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Bumper cars are fun amusement park rides wherein a person drives a small, typically one-seater, electric car and has the opportunity to crash into objects and other cars. The speeds are limited to prevent injury and seat belts are required. The bumper cars may be battery operated like a golf cart or have a tall pole that has a copper flapper that rides along an electric grid placed above the ride area. 

The walls around the small arena will usually have a thick rubber bumper to hold in the cars. Some more advanced amusement rides have a set of rotating posts that will push off a car that makes contact with it, allowing one to change direction with a right-angle turn.

There are several ways to play games with bumper cars. The first is to see who can get by with the fewest impacts. The second is to gang up on some hapless individual, usually the youngest brother or sister, and to focus all the impacts on their bumper car.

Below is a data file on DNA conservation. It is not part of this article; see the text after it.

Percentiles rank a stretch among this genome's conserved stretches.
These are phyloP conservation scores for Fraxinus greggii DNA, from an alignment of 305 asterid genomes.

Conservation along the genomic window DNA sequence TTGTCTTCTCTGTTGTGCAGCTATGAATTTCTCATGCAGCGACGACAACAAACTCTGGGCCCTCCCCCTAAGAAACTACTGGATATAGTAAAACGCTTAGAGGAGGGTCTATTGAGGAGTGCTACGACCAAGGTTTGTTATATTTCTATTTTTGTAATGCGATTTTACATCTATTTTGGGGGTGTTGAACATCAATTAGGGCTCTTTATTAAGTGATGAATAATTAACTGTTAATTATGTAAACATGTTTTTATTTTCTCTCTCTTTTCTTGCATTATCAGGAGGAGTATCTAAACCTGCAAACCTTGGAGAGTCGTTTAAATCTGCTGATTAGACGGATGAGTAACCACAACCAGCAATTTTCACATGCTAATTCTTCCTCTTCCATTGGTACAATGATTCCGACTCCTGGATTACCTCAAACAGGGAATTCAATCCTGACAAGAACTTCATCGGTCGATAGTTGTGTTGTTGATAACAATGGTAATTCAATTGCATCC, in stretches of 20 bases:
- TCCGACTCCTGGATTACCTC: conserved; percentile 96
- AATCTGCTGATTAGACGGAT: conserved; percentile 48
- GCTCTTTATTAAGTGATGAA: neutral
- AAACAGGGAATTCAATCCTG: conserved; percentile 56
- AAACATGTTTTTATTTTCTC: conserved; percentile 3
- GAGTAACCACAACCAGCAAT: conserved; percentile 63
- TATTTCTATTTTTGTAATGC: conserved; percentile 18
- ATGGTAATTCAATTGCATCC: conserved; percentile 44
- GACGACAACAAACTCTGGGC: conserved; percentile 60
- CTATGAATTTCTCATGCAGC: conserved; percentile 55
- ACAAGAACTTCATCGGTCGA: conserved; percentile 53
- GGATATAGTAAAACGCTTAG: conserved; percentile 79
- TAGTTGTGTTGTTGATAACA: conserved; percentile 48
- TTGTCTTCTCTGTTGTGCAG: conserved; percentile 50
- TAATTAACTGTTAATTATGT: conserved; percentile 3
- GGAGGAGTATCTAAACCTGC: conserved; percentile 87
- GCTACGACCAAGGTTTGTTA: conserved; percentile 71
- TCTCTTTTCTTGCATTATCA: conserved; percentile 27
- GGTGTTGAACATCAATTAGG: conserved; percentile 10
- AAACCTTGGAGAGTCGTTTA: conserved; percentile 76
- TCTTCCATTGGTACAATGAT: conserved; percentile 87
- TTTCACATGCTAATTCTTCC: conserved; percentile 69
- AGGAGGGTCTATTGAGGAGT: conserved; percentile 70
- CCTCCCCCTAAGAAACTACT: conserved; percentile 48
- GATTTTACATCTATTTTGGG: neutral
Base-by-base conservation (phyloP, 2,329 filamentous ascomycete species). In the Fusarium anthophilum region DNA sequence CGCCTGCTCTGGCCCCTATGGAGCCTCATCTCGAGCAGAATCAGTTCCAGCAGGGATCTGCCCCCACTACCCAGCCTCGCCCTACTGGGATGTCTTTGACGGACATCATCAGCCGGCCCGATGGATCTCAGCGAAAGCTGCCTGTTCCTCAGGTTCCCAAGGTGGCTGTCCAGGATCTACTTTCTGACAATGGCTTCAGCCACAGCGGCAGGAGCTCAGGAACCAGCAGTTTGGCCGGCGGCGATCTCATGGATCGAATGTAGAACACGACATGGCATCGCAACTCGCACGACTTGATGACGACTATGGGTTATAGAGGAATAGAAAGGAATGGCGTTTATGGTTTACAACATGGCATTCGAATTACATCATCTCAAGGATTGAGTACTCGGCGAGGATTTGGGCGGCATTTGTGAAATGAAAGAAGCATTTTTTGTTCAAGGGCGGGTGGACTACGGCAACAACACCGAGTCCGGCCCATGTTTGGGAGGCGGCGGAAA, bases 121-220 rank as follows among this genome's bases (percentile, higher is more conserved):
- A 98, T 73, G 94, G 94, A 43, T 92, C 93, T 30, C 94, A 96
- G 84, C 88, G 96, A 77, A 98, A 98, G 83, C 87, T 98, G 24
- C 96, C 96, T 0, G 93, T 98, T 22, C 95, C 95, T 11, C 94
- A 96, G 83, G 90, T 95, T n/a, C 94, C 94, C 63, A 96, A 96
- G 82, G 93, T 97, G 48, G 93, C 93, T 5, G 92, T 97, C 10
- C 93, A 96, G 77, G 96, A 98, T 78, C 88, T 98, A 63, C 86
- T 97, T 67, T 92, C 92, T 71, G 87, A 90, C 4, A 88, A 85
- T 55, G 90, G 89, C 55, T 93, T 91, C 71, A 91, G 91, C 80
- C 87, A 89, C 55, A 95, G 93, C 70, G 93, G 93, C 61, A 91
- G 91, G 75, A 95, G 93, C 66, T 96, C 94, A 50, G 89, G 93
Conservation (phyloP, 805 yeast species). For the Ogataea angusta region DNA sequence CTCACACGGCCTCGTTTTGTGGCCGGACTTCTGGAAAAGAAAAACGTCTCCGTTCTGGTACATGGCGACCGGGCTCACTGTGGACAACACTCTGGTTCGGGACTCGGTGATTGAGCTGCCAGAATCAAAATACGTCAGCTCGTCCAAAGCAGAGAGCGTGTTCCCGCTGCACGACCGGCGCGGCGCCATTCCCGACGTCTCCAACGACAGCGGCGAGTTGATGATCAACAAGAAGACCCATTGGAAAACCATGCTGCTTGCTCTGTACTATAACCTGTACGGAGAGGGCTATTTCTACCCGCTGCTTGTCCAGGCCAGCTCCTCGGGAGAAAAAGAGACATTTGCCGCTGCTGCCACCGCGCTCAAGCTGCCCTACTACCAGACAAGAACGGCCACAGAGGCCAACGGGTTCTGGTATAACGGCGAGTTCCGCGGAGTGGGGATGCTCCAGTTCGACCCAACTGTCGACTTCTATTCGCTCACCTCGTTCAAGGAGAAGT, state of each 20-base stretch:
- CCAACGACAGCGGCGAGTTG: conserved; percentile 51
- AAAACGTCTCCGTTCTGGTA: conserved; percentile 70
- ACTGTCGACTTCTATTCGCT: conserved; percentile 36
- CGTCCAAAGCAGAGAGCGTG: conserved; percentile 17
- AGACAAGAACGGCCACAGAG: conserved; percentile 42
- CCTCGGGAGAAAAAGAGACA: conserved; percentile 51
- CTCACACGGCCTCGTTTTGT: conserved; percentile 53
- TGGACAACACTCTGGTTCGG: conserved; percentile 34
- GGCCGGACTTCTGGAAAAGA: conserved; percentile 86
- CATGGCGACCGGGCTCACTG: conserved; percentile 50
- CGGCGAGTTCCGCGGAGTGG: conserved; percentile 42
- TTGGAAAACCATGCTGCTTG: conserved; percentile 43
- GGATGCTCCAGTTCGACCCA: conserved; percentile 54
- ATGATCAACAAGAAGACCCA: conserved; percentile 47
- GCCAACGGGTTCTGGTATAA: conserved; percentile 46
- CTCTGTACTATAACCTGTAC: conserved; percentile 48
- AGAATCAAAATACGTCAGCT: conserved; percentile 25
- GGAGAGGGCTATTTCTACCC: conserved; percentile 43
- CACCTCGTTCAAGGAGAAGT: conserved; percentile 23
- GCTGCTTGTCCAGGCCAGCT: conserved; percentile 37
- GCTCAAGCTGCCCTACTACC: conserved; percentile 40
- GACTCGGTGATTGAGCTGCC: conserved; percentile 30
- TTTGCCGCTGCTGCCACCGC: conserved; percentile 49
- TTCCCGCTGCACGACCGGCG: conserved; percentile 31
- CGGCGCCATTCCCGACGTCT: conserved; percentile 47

Iron Noder 2017

A very fun game found widespread at amusement parks or annual harvest fairs. Bumper cars have been around for over seventy years. The classic model we have in mind when we think about these vehicles originated as the Lusse Auto-Skooter.
The Auto-Skooter was an outgrowth of the Dodgem, a rear-steering monstrosity invented seven years earlier by Max and Harold Stoehrer of Methuen, Massachusetts.
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A full-page ad in Billboard called it "the repeater of all repeating rides... the Rolls-Royce of amusement devices. It brings them and it holds them." People liked smacking into one another, and for several years Stoehrer and Pratt sold every one they could make.

- Seth Gussow
excerpt from Automobile Magazine, Nov 1997

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